Fascinating remains in an unspoilt environment
The Ħaġar Qim Temples & Mnajdra Temples Park are surrounded by an archaeological park that preserves the strikingly dramatic context of high coast, cliffs and a 17th century watch-tower. The temples are exposed to natural erosion, but the European Regional Development Fund has financed the building of protective shelters to slow down this erosion, which are also a useful refuge for visitors from rain and sun.
The same funds have also financed a new Visitor Centre which welcomes you upon arrival, and provides an introduction to the site as well as bathroom facilities, souvenir shop and cafeteria. Please buy your tickets here.
The Ħaġar Qim Temple
About 100m from the visitor centre stands Ħaġar Qim, the origins of which date from around 3600 BC. It stands on a hilltop overlooking the sea and the islet of Fifla. The temple has yielded numerous important artefacts including a decorated pillar altar, a pair of table altars and a number of statues of seated and standing figures now on display in the National Museum of Archaeology at Valletta.
The Mnajdra Temple
An easily navigable and panoramic 500m downhill trail leads to Mnajdra, the next archaeological site. This complex of three temples presents a notable façade built largely of the more resistant Coralline Limestone. The masonry demonstrates advanced engineering and building knowledge and a very high level of workmanship.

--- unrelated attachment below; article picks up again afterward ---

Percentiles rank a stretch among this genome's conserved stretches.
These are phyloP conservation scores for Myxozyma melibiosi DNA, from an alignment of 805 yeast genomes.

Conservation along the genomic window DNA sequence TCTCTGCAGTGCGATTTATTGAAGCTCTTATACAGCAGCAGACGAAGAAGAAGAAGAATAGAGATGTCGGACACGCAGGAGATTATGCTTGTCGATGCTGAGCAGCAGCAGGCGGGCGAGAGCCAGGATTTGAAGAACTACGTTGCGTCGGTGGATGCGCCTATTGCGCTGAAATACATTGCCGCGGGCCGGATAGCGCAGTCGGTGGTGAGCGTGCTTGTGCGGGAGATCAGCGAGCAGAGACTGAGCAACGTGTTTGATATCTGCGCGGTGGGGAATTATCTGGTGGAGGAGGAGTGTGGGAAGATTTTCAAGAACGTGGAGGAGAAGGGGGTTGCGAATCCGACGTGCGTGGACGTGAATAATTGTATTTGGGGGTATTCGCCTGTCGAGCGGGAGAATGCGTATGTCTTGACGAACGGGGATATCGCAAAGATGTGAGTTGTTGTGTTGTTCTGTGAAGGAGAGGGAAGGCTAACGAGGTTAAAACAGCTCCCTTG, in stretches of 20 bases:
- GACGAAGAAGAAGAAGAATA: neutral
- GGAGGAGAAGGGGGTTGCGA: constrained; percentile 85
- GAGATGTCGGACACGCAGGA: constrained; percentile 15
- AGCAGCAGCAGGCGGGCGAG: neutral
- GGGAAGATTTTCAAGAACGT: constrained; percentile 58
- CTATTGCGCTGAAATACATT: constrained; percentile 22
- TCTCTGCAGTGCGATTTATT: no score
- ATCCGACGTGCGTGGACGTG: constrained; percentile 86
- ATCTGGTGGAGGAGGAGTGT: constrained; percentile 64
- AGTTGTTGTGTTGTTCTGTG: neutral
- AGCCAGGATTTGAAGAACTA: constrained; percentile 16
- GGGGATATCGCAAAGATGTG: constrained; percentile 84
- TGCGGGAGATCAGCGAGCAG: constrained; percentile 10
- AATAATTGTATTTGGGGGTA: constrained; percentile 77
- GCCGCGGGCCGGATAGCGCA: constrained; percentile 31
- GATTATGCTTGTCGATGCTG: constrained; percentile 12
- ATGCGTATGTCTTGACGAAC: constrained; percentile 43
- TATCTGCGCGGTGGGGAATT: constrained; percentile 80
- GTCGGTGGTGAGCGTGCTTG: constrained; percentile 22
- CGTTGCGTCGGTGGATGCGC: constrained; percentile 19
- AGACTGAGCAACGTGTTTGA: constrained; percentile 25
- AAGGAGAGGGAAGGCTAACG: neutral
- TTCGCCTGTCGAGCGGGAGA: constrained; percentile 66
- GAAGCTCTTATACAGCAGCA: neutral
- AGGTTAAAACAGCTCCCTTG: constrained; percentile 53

During the spring and autumn Equinox (20-21 March, 21-22 September) the sun rises in line with the main doorway of the South Temple, passing through the central corridor to the innermost apse. During the Summer Solstice (21 June) and Winter Solstice (21 December), a narrow beam of light just makes its way through the main doorway at sunrise. On all these occasions Heritage Malta organises guided tours to allow visitors to witness the phenomenon.
- Malta’s largest megalith, over six metres across, at the Ħaġar Qim temple.
- The complex and elaborate building techniques and architectural arrangement of the temples.
- The mushroom-shaped altars inside Ħaġar Qim.
- The spectacular relationship between the two temples and the surrounding environment.
Triq Ħaġar Qim, Qrendi, Malta.
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- Route 201 from Valletta main bus terminus to Ħaġar Qim/Mnajdra.
- Mon - Sun from 9am to 5pm (7pm in summer).
- Last admission at 4.30pm (at 6.30pm in summer).
- Closed on 24, 25 & 31 Dec, 1 Jan, Good Friday.
- €9 adults, €6.50 concessions, €4 children.
The Megalithic Temples: traces of a lost civilisation
Maltese archaeologist Reuben Grima explains why Malta’s megalithic temples can be considered unique architectural masterpieces.